The most paid Croatian athlete earns nine million euros annually. If that’s compared to Mayweather who earns $ 285 million according to Forbes, that's a small amount, but it's still a great earnings per season – Index.hr writes.
This is the list:
10. Sime Vrsaljko (3 million euros)
9. Dejan Lovren (3,6 million euros)
8. Marin Cilic (3, 6 million euros)
7. Ivan Perisic (4 million euros)
6. Mario Mandzukic (4 million euros)
5. Vedran Corluka (4,2 million euros)
4. Mateo Kovacic (4,4 million euros)
3. Ivan Rakitic (5,5 million euros)
2. Luka Modric (8 million euros)
1. Bojan Bogdanovic (9 million euros)
Website MojPosao examined the culture of giving tips in Croatia in a survey that showed that tips are supported by 77 percent of respondents, while those that are against it believe that the prices of services in Croatia are too high for the citizen's standard.
Most of the respondents (61 percent) support tips, but they do it only for certain services, while 16 percent of respondents support and leave them for any service, the survey results showed and there were more than 3800 respondents. The tips are not supported and left by 13 percent of the respondents.
The tips are usually left to the waiters in restaurants and cafes, hairdressers, car mechanics and taxi driver. Decision on tip and how much it amounts depends most on the courtesy of the staff, the amount of attention and the quality of the service. The tip usually amounts to 5 to 10 percent of the value of the bill.
-I leave a tip if the service provider went out of what I would expect as a customer - one respondent said, while other said that he was leaving tips for services where the employee's pay was lower than the average salary.
For any kind of service, tips are left by 16 percent of the respondents, and some of them say that they tip the florists, bakers and salesmen who are helpful and kind. -It's always nice to make a day better for someone who deserves it - one respondent said.
One respondent says that he’s sorry that he can’t tip all sectors, giving an example of educators who can’t receive tips but "keep an eye on the parents' greatest treasure and bear great responsibility on their backs."
The tips are not supported, but are given by 10 percent of respondents who say they are rewarding the courtesy of employees if they are above the average. -A tip (or better stimulation) should be a matter of an employer it’s left to the end user - one respondent says.
-It is a personal problem for me to feel the need to leave a tip even when I'm not happy with the service. Primarily, both employees and employers in the service sector should change their attitude towards the users in order to justify giving tips - says another respondent.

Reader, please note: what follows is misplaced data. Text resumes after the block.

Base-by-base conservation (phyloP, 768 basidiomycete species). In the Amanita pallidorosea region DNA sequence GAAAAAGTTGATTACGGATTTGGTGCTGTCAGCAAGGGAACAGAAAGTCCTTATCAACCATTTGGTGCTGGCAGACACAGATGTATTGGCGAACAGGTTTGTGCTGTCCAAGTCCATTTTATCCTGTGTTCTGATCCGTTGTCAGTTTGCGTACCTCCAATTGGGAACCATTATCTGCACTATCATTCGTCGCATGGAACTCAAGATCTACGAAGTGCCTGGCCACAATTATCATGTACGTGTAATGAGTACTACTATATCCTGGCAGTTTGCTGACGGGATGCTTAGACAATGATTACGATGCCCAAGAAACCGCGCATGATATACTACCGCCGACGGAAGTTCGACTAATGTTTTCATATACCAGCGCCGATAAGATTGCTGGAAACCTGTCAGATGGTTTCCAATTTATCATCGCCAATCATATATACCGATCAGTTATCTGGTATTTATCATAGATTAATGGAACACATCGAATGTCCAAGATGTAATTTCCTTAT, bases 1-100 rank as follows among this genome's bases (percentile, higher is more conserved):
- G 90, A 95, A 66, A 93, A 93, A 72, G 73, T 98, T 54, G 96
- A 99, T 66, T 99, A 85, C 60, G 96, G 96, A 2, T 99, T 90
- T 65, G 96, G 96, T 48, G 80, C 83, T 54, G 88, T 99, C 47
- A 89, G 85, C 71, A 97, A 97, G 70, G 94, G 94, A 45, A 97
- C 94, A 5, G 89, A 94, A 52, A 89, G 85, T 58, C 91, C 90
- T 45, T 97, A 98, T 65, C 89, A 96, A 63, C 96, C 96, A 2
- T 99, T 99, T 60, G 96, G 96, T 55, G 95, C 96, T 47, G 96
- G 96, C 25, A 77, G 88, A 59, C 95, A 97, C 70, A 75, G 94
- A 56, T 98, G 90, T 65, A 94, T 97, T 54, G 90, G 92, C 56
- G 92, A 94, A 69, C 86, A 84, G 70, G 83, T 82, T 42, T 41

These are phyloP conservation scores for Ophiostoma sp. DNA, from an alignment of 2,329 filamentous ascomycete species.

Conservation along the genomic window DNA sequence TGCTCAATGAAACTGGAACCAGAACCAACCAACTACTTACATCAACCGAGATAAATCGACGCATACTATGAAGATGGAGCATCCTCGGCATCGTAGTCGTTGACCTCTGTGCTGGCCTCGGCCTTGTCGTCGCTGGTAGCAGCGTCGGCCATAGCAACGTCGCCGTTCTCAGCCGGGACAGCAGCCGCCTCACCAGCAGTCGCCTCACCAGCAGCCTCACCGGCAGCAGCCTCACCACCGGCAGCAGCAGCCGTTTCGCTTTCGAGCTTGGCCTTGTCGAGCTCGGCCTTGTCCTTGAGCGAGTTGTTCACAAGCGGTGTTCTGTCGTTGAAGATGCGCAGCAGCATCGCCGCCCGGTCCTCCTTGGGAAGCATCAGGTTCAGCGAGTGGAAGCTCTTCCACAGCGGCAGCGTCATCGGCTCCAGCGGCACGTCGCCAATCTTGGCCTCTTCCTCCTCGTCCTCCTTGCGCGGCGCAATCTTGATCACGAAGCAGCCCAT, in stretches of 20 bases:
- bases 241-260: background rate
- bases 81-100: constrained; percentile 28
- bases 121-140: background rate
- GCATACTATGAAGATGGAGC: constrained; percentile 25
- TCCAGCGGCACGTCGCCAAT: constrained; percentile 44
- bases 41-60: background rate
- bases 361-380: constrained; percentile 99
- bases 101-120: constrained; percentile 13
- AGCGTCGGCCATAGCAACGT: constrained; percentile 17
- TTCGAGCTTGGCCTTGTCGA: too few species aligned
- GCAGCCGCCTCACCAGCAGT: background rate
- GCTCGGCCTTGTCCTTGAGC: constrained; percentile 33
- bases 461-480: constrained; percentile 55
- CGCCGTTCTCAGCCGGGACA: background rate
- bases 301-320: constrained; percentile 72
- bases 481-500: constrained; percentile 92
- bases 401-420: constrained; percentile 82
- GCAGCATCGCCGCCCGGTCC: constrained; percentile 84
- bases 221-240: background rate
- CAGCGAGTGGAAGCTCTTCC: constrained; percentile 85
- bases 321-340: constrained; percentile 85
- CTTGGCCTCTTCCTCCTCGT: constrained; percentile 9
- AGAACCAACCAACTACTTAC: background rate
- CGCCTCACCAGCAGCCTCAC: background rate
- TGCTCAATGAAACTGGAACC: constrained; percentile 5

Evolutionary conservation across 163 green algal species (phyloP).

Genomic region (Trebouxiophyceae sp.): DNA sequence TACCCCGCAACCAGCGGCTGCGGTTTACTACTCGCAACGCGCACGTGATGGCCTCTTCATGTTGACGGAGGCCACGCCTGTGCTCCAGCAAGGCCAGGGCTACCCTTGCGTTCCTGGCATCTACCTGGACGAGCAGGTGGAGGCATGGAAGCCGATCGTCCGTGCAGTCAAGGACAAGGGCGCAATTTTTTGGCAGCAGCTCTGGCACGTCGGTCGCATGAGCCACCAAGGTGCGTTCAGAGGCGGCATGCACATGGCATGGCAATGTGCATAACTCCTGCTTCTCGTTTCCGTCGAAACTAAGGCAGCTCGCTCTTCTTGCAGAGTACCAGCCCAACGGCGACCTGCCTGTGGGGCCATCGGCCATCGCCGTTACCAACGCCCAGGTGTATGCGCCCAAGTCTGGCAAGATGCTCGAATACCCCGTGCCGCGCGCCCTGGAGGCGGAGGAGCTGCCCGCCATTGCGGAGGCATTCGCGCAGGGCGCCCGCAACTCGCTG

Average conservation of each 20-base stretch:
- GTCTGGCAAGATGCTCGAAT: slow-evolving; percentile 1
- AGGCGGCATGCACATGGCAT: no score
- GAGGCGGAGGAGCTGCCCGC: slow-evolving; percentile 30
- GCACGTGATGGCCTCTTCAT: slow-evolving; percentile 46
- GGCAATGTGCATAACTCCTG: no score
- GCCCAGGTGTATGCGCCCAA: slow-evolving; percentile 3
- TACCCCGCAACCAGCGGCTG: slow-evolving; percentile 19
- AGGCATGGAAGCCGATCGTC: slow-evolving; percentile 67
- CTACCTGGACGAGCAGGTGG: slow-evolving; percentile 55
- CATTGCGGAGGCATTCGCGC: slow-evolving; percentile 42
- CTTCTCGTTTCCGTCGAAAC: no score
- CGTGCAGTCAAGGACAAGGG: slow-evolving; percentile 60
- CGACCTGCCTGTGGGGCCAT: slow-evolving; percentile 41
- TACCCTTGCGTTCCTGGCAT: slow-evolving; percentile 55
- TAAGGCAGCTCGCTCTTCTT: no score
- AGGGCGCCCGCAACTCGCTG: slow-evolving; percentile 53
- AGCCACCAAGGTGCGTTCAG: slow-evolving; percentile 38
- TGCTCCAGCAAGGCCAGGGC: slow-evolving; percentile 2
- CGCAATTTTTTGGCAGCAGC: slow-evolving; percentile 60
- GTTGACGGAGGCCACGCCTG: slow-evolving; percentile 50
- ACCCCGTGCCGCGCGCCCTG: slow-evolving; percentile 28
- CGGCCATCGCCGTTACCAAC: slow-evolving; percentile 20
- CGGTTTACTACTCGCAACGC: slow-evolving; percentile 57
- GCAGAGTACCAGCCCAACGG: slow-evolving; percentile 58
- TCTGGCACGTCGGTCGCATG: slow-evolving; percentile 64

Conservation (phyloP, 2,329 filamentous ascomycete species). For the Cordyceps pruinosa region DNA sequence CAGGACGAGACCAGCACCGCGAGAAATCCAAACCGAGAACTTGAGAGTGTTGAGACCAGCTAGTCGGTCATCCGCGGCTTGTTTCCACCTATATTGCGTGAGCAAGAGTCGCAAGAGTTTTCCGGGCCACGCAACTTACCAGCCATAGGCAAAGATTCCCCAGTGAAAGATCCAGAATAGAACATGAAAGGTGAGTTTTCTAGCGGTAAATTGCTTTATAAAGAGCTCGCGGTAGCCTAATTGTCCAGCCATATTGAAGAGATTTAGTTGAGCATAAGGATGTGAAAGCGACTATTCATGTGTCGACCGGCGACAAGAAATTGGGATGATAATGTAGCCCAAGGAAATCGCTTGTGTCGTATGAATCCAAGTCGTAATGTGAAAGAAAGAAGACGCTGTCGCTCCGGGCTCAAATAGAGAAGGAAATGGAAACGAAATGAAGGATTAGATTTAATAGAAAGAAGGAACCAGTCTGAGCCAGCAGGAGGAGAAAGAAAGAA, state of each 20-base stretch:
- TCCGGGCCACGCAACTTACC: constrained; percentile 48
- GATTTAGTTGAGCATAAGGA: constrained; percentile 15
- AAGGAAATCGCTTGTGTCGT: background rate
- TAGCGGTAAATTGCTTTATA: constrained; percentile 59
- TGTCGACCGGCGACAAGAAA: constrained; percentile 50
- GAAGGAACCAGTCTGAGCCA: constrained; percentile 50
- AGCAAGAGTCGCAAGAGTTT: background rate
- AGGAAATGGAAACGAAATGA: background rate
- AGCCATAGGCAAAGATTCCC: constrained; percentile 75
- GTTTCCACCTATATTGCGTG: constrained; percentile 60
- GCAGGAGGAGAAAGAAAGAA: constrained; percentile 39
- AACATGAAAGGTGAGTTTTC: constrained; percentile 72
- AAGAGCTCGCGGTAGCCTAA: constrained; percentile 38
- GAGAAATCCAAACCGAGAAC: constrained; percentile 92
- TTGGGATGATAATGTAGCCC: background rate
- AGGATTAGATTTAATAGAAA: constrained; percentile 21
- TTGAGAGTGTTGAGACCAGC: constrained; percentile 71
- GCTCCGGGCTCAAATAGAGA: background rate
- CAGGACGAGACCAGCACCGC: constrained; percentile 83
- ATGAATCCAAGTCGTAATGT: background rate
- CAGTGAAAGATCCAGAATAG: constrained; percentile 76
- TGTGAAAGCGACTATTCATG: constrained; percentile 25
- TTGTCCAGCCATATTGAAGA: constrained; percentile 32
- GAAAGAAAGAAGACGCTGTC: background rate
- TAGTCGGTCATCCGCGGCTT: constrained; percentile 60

Tips are not left or supported by 13 percent of the respondents, who think employees are paid for their work, and also want to remind everybody that they do not even receive the tips themselves at their workplaces. They also do not support practice that is not equally applied in all activities.
-I think the prices of services are pretty high for our standard, so the tip does not come to mind - says one f the respondents.
Turkish Airlines, a member of the Star Alliance Global Airline Association, has reduced the number of flights on the Dubrovnik-Istanbul line in the upcoming winter flight schedule that begins on October 28th this year – Avioradar reports.
All flights from October 4th to December 9th this year have been withdrawn from the sale. In the rest of the winter flight schedule valid until March 23rd, 2019, there are still four flights a week Monday, Wednesday, Thursday and Saturday, same as last winter.
The final concert of the Dubrovnik Symphony Orchestra in the atrium of the Rector's Palace for this season will be held on Friday, October 19th and will host the young violinist Asi Matathias. The orchestra will be conducted by Noam Zur and Ludwig van Beethoven's works are on the program. The concert will start at 8.30 pm.
Maestro Noam Zur is a frequent guest in Dubrovnik and for the last few years has been the director of the International Opera Festival Tino Pattiera. Since last year he has been Chief Conductor of the Salte Symphony Orchestra in Argentina. Since 2001 Zur has been conducting in renowned concert halls and leading orchestras throughout the USA, Germany, Israel, Mexico, Argentina, South Africa, Switzerland, Austria, France, Estonia, Romania, Scandinavia... With composer and conductor career, Noam Zur is actively teaching conductors, instrumentalists and singers, and is often a visiting professor in Israel, Argentina, Mexico and Romania.
As a soloist Asi Matathias will perform, a talented violinist who debuted with Israel's Philharmonic Orchestra under the guidance of Zubin Meht and today is enchanting the stages around the world. He recorded for BBC (British Broadcasting Corporation), CBC (The Canadian Broadcasting Corporation), WQXR (The Classical Music Station New York) and ORF (The Österreichischer Rundfunk) and performed throughout Europe, USA, Asia and Israel in prestigious auditoriums as such as Carnegie Hall, Zankel Hall and Weil Hall, Berlin Philharmonic, The Mann Auditorium in Tel Aviv, Izumy Hall in Japan and others. This is his first performance in Dubrovnik and he will play Beethoven's Concert for the Violin and Orchestra in D major, op. 61st. The orchestra will perform the Symphony no. 3 in Es major, op. 55 "Heroic" in the second part.